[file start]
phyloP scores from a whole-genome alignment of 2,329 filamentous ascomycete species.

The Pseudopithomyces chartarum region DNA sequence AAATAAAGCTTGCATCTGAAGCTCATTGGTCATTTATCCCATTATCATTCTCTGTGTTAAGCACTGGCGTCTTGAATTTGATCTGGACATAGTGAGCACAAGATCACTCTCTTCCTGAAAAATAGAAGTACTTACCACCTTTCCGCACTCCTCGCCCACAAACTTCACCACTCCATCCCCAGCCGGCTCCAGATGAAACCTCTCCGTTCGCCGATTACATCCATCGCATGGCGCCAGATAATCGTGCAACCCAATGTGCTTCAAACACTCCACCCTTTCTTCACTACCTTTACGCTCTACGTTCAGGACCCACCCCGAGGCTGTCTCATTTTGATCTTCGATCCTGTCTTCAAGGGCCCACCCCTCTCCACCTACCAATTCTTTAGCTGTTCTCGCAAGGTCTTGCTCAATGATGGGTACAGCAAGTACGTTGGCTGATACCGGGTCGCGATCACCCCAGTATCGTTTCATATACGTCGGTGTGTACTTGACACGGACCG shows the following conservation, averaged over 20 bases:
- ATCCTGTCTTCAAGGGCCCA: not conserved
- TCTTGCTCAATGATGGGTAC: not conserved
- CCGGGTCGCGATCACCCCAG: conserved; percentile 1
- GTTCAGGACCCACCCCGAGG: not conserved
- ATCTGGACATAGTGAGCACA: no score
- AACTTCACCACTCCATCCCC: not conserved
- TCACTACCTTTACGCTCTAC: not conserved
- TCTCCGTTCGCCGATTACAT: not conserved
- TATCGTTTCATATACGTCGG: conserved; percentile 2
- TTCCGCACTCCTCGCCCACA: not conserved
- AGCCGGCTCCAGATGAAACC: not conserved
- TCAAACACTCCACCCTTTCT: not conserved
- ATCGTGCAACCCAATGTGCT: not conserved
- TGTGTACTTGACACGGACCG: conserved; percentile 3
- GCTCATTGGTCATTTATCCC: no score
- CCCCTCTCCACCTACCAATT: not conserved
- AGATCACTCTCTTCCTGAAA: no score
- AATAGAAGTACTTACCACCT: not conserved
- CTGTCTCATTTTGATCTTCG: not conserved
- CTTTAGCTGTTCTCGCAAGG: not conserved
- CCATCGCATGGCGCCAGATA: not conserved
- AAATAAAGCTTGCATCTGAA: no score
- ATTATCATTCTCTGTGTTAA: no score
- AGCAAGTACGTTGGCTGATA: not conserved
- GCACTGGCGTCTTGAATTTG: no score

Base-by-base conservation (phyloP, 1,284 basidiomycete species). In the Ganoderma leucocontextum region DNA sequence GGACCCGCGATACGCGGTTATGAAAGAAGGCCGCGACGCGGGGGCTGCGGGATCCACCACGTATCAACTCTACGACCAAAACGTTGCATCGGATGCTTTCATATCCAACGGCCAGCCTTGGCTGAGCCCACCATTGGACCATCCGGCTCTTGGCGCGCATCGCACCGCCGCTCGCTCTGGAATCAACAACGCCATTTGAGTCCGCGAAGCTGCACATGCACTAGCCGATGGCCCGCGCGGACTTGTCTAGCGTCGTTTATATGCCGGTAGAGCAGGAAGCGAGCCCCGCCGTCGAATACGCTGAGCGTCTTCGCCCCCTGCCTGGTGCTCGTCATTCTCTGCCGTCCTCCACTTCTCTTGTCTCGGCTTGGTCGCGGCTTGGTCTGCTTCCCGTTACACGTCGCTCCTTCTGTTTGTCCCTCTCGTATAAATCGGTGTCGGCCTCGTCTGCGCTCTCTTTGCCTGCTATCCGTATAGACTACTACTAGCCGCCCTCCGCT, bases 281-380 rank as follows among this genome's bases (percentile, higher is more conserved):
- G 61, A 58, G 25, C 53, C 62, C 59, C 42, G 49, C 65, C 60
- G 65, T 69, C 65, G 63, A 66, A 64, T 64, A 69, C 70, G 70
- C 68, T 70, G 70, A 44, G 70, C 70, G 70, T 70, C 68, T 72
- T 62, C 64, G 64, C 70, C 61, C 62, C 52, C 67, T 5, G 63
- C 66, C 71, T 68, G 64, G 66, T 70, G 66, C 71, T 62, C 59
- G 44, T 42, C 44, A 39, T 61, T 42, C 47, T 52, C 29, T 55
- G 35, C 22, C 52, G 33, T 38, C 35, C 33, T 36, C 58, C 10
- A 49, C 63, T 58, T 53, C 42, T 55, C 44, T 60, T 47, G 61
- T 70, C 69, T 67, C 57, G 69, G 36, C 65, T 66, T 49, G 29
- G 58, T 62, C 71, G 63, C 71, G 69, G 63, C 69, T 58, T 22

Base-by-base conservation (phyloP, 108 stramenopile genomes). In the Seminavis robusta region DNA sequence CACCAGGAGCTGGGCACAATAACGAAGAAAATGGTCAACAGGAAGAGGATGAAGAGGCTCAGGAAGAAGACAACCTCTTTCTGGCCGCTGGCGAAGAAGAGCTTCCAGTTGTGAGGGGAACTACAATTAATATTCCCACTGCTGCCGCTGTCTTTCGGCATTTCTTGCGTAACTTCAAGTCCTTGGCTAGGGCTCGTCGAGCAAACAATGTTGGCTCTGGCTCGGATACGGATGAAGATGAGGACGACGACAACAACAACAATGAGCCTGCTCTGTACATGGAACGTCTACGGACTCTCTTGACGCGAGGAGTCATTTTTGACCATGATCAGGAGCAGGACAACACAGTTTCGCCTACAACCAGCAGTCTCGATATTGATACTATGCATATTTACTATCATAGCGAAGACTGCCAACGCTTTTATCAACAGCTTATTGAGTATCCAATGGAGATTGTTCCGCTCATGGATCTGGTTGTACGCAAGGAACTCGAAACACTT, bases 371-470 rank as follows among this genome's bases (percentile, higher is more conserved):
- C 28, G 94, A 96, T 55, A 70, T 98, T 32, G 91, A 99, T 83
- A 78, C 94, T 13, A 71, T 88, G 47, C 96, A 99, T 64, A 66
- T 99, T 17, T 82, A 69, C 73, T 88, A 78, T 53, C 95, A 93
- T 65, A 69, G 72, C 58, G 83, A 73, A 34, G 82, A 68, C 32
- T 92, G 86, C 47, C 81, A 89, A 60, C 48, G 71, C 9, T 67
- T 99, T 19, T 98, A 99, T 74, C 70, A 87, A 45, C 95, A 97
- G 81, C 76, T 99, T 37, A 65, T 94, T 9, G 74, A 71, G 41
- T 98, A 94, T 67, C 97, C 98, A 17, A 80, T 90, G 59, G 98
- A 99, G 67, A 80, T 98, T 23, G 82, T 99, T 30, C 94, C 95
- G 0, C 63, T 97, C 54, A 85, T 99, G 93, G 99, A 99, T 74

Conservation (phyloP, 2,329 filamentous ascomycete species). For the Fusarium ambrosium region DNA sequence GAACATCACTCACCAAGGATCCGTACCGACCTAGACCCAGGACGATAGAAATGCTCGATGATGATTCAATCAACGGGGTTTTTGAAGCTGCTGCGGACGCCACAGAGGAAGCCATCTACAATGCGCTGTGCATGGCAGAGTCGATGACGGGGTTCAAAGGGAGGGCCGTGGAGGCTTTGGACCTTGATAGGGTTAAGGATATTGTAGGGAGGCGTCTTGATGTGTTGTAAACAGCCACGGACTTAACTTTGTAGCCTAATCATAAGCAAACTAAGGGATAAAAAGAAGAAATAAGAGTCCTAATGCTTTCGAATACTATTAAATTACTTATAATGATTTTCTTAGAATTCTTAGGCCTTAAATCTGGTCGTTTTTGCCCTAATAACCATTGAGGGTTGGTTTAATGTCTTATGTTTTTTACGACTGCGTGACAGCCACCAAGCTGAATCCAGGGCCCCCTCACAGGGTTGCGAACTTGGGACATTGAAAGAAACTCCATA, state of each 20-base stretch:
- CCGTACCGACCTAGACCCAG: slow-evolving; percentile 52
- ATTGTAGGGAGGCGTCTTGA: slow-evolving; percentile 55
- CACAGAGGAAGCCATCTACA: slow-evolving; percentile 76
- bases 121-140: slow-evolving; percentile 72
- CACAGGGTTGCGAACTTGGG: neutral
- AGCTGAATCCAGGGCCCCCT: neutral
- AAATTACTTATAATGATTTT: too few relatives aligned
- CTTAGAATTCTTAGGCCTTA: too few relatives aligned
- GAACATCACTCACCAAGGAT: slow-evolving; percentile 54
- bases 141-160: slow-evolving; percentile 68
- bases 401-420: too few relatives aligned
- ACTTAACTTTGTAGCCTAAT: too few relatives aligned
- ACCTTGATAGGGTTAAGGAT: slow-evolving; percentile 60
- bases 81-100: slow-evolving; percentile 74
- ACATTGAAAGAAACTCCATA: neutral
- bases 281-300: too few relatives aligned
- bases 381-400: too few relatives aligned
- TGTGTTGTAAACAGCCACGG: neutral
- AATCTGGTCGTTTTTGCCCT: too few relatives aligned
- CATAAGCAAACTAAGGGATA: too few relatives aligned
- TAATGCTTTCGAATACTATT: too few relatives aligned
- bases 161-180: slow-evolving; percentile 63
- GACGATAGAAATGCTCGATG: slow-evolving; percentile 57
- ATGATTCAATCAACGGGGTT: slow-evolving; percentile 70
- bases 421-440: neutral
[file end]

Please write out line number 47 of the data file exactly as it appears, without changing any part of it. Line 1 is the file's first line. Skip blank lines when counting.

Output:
- T 98, A 94, T 67, C 97, C 98, A 17, A 80, T 90, G 59, G 98